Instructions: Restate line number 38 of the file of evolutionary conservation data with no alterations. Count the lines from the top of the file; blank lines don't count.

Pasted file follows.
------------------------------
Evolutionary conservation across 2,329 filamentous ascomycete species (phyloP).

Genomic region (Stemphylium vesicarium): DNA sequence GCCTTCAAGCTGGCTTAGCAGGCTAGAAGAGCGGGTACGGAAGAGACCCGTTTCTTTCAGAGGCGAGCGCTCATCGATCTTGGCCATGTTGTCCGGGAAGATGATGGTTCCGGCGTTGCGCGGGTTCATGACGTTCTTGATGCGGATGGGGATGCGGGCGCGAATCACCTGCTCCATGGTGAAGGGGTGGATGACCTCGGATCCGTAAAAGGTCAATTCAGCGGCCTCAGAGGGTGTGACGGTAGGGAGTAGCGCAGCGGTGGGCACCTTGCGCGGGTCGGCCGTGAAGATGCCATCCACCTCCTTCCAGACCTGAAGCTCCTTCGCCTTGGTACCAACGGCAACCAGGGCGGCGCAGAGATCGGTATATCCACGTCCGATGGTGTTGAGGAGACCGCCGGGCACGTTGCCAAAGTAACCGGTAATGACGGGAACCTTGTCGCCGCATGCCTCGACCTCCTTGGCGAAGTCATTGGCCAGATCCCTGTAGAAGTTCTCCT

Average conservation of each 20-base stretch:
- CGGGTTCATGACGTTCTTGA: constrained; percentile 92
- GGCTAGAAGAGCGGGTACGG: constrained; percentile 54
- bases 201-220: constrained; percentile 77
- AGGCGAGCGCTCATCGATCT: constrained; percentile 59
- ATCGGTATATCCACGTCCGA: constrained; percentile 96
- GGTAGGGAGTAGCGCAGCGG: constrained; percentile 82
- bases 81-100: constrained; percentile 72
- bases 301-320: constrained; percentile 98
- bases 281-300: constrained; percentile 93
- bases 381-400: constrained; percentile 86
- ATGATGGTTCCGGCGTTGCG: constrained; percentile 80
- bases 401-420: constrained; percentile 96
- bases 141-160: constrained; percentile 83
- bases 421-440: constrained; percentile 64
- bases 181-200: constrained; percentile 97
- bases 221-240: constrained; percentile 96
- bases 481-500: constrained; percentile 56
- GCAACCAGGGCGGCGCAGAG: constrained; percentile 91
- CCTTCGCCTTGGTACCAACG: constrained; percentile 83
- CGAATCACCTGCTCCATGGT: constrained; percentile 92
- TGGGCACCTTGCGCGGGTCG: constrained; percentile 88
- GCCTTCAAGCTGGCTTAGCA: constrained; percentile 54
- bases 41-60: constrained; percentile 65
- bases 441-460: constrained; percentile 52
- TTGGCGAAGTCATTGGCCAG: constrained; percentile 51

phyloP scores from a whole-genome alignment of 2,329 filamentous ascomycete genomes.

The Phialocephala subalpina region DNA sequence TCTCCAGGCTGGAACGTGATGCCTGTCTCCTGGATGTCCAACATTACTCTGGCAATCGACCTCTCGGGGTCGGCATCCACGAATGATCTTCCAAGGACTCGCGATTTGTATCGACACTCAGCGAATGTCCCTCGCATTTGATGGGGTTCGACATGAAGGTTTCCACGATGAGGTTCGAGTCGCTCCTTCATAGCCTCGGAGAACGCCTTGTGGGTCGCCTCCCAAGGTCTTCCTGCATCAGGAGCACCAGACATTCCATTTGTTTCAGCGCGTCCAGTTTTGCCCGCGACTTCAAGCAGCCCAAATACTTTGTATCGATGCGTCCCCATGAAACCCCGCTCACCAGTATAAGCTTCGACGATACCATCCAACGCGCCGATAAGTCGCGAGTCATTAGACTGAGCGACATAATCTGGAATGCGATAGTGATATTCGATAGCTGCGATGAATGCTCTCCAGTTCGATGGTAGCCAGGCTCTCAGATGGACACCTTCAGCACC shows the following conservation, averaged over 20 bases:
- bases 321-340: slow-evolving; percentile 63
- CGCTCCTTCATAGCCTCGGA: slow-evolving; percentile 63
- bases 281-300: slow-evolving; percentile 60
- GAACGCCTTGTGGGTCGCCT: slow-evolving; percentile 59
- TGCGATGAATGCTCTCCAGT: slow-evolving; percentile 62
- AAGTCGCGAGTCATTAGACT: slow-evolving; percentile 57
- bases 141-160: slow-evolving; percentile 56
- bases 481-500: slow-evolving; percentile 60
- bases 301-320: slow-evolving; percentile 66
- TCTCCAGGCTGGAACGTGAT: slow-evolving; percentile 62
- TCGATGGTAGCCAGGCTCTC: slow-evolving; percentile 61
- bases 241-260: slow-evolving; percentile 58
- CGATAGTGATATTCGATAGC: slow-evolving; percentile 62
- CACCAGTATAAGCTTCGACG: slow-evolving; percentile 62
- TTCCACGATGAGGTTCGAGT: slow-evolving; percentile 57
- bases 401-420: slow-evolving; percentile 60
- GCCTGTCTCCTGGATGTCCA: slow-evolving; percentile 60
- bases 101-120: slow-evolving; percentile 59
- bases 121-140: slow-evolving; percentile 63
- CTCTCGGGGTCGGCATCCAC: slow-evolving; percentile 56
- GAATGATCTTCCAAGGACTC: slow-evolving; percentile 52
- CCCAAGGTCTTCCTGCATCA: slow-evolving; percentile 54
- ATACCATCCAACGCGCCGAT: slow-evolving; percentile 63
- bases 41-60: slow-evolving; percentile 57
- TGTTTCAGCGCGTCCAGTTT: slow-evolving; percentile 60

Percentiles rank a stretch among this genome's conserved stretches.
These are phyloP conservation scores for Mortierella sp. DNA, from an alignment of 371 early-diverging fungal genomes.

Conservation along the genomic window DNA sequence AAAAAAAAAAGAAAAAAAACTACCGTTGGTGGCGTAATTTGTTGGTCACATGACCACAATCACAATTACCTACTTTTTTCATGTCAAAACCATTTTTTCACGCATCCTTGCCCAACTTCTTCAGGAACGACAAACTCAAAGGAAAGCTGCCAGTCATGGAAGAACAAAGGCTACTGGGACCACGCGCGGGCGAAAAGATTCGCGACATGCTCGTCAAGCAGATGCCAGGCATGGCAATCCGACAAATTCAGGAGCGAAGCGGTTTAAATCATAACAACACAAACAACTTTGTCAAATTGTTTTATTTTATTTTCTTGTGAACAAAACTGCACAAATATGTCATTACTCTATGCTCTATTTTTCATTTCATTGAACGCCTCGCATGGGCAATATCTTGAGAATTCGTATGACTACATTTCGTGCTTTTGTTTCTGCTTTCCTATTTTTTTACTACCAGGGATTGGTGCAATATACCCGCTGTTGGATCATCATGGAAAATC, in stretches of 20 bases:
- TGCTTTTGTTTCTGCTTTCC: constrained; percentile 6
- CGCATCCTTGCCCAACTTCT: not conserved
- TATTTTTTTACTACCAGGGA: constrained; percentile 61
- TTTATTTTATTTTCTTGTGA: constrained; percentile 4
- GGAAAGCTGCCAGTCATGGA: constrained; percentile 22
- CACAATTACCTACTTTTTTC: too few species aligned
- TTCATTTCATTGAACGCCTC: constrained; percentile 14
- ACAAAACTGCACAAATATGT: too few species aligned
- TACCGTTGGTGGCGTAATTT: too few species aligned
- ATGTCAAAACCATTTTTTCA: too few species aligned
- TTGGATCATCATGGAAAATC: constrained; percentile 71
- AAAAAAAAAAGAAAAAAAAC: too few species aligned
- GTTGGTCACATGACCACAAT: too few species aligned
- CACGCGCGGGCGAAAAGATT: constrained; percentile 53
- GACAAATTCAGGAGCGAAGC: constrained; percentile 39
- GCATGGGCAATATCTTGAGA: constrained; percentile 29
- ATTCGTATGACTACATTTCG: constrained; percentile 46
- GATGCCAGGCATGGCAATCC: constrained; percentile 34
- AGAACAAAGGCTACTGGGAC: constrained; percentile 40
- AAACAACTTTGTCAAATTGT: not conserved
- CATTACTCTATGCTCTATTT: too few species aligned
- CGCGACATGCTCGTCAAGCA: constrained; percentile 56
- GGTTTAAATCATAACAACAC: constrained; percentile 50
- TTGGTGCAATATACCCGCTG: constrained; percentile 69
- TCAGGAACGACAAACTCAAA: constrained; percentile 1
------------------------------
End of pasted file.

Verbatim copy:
- bases 481-500: slow-evolving; percentile 60